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ROS assay using CM-H2DCFDA - (Dec/23/2009 )

Hi All,

I'm just wondering if there is anyone with experience using CM-H2DCFDA for the detection of reactive oxygen species that could answer some questions? My work is in the field of diabetes and I need to measure endogenous ROS islets (a cluster of cells) as well as after certain treatments (e.g. H2O2). I'll be measuring the DCF fluorescence using a fluorescence plate reader (FLUOstar Optima) rather than microscopy or flow cytometry. The problem I face is that islets are in suspension in the media, hence I will need to adapt the ROS assay protocols made for cell monolayers. Here are my questions:

1/ Do you add the probe to the cells before or after the treatment regime? I have been told by an expert in ROS assays with CM-H2DCFDA that you must always add the probe after the treatment as "dead cells don't produce ROS" and hence if the probe is already present inside the cells then the ROS accumulation in the dead cells will be captured. On the other hand, I have read on this forum that because cells don't "like" the probe they will spit it out and so it is better to add the probe just prior to measuring fluorescence in the plate reader.

2/Will sonication of cells after probe addition dramatically increase your signal? I ask this because I'm unsure whether you can get an accurate readout from an intact cluster of cells like the islet.

3/ Does anyone have an understanding of gain adjustment with regards to fluorescence readings?

Hopefully there will be some good advice coming my way.

Massiveattack :P :)



Im working with the probe to mesure ROS in human fibroblast cells (so adherent). I add the probe before the treatment. First I add the probe (diluited in PBS) prapared the same day. After the incubation, I add the treatment and mesure with a fluorescence plate reader. Ive never worked with cells in suspensions. If you want to study the formation of ROS along the time with or without a treatment id add the treatment after the probe and doing a kinetic curve (for example one measure every five minutes). For example, after the probe, you can oxidize the cells with hydrogen peroxide and with hydrogen peroxide + treatment (or with the cells pretreated) and mesure the production or ROS. If your treatment works you can see minor production of ROS.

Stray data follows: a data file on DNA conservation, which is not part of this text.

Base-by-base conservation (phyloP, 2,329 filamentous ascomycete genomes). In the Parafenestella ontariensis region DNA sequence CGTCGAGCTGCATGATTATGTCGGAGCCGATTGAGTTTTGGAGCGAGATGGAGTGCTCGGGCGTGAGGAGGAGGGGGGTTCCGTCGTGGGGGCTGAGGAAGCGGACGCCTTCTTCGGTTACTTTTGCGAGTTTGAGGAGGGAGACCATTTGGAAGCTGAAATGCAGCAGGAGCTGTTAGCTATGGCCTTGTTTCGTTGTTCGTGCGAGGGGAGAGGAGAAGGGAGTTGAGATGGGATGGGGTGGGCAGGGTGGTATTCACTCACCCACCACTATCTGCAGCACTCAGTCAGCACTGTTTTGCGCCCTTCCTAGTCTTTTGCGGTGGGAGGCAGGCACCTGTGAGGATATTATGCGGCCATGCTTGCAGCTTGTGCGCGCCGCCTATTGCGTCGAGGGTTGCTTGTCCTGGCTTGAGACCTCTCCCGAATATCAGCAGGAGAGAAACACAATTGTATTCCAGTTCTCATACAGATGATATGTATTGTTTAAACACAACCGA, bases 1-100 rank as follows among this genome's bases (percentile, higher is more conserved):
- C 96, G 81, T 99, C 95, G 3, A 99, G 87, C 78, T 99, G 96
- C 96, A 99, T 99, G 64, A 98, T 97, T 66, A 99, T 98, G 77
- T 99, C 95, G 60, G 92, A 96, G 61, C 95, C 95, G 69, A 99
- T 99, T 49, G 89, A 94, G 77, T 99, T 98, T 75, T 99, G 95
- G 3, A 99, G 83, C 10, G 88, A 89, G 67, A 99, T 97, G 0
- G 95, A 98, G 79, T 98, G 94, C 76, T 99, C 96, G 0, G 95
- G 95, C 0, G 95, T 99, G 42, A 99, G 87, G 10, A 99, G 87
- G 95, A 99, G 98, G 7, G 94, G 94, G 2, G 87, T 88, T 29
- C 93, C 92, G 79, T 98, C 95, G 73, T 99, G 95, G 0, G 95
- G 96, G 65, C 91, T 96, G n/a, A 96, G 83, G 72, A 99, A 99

With cells in suspensions, the fluorescence obtained in a plate reader is good. But with cells in suspension I dont know. If the number of cells is great i think youll obtein sufficient fluorescence to use a microplate reader.

I use the probe of invitrogen. If you need the data sheet please tell me.



Hi MassiveAttack,

Unfortunately the questions you ask can really only be answered by performing the experiments. I would also recommend contacting Invitrogen or Molecular probes, as they may have some suggestiongs for suspended is also the manual if you did not have it

From my experience upon loading dyes into new cell types, you really just need to test it doing it both ways, that is before and after treatment, as well as using time courses - i.e. pretreat from 5, 15, 30, and 60 minutes. You can just use H2O2 or phorbal esters to produce ROS as a positive control. Some cells take up dye readily and retain it, while others have an active transport system that removes the dye quickly. If there is no published literature on islets, then you will need to determine it yourself. Also, like IKER said, set up a kinetic time course that takes readings every 10-20 seconds for 30-60 minutes for the fist couple of times, so that you know when you can stop reading. But again, IVGN may be able to help with suggestions.

Also, here is an application note from BMG LABTECH on the FLUOSTAR OPTIMA that talks about this same application in fungi, which I believe are non-adherent cells:

As far as sonication, I would NOT recommend this because it can disrupt the cell membrane and it produces heat that can kill the cells, so you have to put the cells on ice or in a water bath. I would recommend a shaking protocol on the instrument for 8-20 seconds before you read the plate or before you activate them. This will help disperse clumps of cells.

As for gain adjustment, you can do it two ways: 1) if you have a positive control, set the gain to 90% of the positive control. By doing this, you are telling the instrument to set that well to 90% of the total RFUs of the instrument. The problem with this is that one of your samples may be higher than your positive control and may get maxed out. You can either than lower it to 80% of positive control, or you can do the second way. 2) you can set the gain to 10% of your blank, that is cells with no dye. Here you are doing the opposite, you are setting your blank to 10% of the total RFUs and theoretically eveything else should be higher. The problem with this is that your highest signal may get maxed out, but more likely your positive signal will only be a fraction of the total dynamic range of the instrument, therefore, your assay window will be smaller than if you set the gain on your postive controls. Try both to see which gives you the best S:B ratio.

Gain requirement! Once, though, you find a gain that works, you will want to use that same exact gain each time so that you can compare your results from plate to plate. If you have a different gain on each plate, you can NOT compare plates.

Hope this helps! Have fun!



Sorry for the delayed response. I want to thank you both for your detailed responses, as I am very glad for any help and advice that comes my way. I'm in the process of performing trial ROS assays to optimise/fine tune key steps. I will let you guys know how my experiments go!

Kind Regards,
Massiveattack :)